If you have been affected or have any information, we’d like to hear from you. You can get in touch by filling in the form below, anonymously if you wish or contact us via WhatsApp by clicking here or adding the contact +44(0)7766780300. Only the Guardian can see your contributions and one of our journalists may contact you to discuss further. Amid concern about the spread of the variant first detected in India, he added that understanding how effective vaccinations were in reducing hospital admissions was critical to understanding how they respond to new variants and, eventually, ending the pandemic.“If the current generation of vaccines is able to stop people going into hospital … then the pandemic is over,” he said.He added that it was unclear yet whether booster vaccines would be needed. “We might not need them but we are in a good place [if we do] as we have highly effective vaccines at the moment,” he said.


  • Mount Everest Covid outbreak has infected 100 people at base camp, says guide | Mount Everest | The Guardian

    Mount Everest Covid outbreak has infected 100 people at base camp, says guide. Austrian expedition leader Lukas Furtenbach says the real number could be 200, despite official Nepali denials. A coronavirus outbreak on Mount Everest has infected at least 100 climbers and support staff, a mountaineering guide said, giving the first comprehensive estimate amid official Nepalese denials that the disease has spread to the world’s highest peak. Lukas Furtenbach of Austria, who last week halted his Everest expedition due to virus fears, said on Saturday one of his foreign guides and six Nepali Sherpa guides had tested positive.
    “I think with all the confirmed cases we know now confirmed from (rescue) pilots, from insurance, from doctors, from expedition leaders, I have the positive tests so we can prove this,” Furtenbach said from Nepal’s capital, Kathmandu.“We have at least 100 people minimum positive for Covid in base camp, and then the numbers might be something like 150 or 200.”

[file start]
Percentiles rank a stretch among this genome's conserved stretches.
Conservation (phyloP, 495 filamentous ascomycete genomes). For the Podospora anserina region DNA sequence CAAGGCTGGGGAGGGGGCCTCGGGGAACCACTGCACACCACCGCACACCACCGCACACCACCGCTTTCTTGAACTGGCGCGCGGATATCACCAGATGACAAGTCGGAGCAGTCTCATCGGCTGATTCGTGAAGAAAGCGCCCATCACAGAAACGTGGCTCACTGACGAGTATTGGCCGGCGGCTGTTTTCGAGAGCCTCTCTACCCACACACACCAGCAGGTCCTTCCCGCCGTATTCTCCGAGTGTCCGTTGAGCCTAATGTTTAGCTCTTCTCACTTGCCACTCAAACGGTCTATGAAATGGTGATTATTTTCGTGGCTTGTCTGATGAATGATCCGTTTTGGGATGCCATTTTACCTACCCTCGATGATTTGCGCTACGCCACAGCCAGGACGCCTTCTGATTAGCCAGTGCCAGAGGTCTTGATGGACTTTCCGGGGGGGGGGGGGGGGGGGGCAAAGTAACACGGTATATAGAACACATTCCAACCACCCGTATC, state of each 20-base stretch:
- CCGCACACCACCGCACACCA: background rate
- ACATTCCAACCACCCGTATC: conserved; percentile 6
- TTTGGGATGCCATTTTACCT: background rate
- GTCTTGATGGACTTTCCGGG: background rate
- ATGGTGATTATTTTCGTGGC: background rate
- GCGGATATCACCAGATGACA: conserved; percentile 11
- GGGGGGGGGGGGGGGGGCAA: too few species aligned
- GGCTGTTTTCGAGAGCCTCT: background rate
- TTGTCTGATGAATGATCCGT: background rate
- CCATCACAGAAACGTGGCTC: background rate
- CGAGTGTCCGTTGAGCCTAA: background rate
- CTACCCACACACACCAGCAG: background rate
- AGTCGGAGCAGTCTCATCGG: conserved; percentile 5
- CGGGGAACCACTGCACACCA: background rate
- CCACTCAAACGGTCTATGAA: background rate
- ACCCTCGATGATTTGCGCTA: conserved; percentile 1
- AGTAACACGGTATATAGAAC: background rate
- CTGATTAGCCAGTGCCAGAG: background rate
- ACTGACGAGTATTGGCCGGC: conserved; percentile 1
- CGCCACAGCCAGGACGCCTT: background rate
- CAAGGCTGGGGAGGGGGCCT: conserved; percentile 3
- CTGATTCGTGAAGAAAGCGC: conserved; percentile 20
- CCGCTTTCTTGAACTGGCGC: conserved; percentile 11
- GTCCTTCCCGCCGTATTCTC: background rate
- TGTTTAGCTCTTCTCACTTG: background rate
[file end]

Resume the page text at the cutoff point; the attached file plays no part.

He said it was obvious there were many cases at the Everest base camp because he could visibly see people were sick, and could hear people coughing in their tents.A total of 408 foreign climbers were issued permits to climb Everest this season, aided by several hundred Sherpas and support staff who had been stationed at base camp since April.
    Nepalese mountaineering officials have denied there were any active cases this season among climbers and support staff at all base camps for the country’s Himalayan mountains. Mountaineering was closed last year due to the pandemic. Nepalese officials could not immediately be reached for comment Saturday. Other climbing teams have not announced any Covid-19 infections among their members or staff. Several climbers have reported testing positive after they were brought down from the Everest base camp.Furtenbach said most teams on the mountain were not carrying virus testing kits, and that before his team pulled out, they had helped conduct tests and had confirmed two cases. Most teams were still at base camp, hoping for clear weather next week so they can make a final push to the summit before the climbing season closes at the end of the month, Furtenbach said. In late April, a Norwegian climber became the first to test positive at the Everest base camp. He was flown by helicopter to Kathmandu, where he was treated and later returned home. Nepal is experiencing a virus surge, with record numbers of new infections and deaths. China last week canceled climbing from its side of Mount Everest due to fears the virus could be spread from the Nepalese side. Nepal reported 8,607 new infections and 177 deaths on Friday, bringing the nation’s totals since the pandemic began to more than 497,000 infections and 6,024 deaths.